Growing internet usage along with growing concerns about what happens online will surely add fuel to the debate over whether and how much the government should regulate online content.

 

What You Can Learn from a Survey about Arabic Numerals

What those Arabic numerals can reveal.

What those Arabic numerals can reveal.

Pittsburgh research firm asked 3,200 Americans whether students should learn Arabic numerals. More than 50 percent said no. 

One interpretation of that finding is half of Americans don’t realize their numbering system of 0 through 9 is based on Arabic numerals – and has been since the 13th century when an Italian mathematician concluded the Arabic decimal system was superior to Roman numerals. Another interpretation is that 56 percent of Americans have a knee-jerk reaction to the word “Arabic,” which apparently is synonymous in their minds with “Muslim.”

It is hard to find much solace in either interpretation – ignorance or prejudice.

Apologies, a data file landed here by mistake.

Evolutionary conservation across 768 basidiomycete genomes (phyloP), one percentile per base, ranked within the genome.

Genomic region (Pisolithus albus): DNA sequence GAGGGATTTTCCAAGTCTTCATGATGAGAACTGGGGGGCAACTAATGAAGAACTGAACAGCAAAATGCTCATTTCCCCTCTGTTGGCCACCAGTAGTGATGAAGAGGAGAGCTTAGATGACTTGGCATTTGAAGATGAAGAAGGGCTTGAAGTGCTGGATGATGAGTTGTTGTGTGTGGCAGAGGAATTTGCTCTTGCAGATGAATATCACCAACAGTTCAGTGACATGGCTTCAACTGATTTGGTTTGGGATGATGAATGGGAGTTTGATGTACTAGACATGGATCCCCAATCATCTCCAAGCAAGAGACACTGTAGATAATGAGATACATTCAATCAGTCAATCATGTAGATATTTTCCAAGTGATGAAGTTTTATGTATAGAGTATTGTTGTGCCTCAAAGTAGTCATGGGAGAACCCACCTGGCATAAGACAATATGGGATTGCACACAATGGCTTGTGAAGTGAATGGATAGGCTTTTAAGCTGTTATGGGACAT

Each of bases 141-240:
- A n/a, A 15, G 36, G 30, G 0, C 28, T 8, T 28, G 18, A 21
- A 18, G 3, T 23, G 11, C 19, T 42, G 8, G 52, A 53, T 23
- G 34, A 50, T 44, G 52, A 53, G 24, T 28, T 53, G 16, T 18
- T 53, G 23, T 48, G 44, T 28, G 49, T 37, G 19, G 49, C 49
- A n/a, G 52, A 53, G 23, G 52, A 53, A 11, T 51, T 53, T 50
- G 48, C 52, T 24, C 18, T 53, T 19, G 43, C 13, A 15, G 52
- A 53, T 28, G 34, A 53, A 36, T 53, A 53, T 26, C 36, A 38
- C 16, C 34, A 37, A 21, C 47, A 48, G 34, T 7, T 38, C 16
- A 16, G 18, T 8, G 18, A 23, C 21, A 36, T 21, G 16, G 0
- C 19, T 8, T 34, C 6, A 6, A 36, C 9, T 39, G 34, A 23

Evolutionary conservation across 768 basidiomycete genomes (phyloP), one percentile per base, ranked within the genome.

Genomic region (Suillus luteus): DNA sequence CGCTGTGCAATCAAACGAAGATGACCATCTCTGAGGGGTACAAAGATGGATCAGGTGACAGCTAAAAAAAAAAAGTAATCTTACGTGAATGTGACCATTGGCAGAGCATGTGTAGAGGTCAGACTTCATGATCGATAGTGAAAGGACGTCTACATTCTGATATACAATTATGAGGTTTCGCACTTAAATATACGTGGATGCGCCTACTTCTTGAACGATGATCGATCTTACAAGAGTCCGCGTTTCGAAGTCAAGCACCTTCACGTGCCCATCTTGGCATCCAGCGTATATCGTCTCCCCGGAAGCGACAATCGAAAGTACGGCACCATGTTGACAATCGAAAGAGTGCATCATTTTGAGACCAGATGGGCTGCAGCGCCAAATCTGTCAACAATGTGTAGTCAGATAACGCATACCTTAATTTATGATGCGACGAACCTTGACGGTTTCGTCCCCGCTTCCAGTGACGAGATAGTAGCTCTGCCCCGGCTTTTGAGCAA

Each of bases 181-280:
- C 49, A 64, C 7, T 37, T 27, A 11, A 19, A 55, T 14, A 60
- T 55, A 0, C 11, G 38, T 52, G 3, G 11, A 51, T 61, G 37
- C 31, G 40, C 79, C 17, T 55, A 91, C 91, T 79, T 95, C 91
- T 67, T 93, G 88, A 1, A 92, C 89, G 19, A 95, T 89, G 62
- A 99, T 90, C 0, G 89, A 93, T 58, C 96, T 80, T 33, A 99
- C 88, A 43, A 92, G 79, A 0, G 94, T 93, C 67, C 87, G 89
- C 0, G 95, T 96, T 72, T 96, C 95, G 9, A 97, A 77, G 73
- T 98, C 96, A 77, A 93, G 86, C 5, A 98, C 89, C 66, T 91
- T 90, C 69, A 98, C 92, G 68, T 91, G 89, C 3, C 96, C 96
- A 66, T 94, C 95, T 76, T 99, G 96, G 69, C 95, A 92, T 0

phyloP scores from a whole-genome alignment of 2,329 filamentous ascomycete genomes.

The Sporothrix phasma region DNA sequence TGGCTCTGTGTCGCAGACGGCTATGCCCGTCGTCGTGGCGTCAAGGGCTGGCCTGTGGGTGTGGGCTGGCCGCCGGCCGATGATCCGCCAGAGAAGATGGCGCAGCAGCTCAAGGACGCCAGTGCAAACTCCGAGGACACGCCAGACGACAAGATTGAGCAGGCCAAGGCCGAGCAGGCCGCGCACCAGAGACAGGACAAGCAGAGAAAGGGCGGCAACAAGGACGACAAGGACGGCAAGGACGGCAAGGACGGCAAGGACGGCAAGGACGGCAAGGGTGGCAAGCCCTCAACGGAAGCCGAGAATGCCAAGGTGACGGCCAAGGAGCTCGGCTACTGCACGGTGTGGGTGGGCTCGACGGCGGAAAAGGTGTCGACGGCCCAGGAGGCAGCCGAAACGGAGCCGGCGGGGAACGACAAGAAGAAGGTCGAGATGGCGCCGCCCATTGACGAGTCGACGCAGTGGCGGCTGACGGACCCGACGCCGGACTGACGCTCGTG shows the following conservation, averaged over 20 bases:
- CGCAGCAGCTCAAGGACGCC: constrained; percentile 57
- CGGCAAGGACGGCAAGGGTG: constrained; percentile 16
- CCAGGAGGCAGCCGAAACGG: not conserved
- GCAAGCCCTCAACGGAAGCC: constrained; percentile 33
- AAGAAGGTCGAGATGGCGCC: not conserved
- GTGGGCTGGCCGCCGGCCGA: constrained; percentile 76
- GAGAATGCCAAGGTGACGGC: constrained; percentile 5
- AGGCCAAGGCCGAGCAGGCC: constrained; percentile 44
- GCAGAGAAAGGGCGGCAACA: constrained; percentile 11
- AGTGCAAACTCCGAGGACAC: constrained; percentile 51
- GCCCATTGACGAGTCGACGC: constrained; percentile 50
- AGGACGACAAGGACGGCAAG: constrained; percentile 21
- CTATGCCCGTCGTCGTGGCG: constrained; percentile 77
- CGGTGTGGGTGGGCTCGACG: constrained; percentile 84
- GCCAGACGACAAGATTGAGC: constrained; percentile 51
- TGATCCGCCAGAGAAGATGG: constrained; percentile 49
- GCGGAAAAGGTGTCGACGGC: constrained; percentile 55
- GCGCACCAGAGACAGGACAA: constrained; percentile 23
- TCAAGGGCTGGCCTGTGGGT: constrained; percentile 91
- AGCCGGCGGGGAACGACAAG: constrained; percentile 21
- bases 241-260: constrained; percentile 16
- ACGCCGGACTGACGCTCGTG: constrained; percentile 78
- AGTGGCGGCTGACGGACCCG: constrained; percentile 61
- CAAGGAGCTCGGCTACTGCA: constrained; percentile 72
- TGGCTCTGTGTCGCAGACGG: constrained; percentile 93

Shame on us for an education system that sells short the contributions of non-Europeans to world civilization. In what we refer to as Dark Ages, a Muslim-led period of discovery and innovation flourished while advancing astronomy, architecture, trade, medicine and, yes, mathematics. Algebra was derived from the Arabic al-jabir. Algorithm is taken from the name of Muslim mathematician Muhammad ibn Musa al-Khwarizmi.

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The Western Renaissance sparked to life upon rediscovery of classic knowledge – as advanced by a Muslim empire that spilled into Spain and Sicily, where that Italian mathematician made a course-critical decision about Arabic numerals.

The bias against Muslims is also shameful, in part because it is based on ignorance, too. We think western civilization and Judeo-Christian tradition are responsible for the world’s progress. They are, but not exclusively. The arts of plant cultivation, animal domestication, language, writing and metallurgy were achieved in places outside of Europe and long before there was Western civilization or Judeo-Christian tradition. China has been a nation for 4,000 years, racking up its own impressive record of achievements.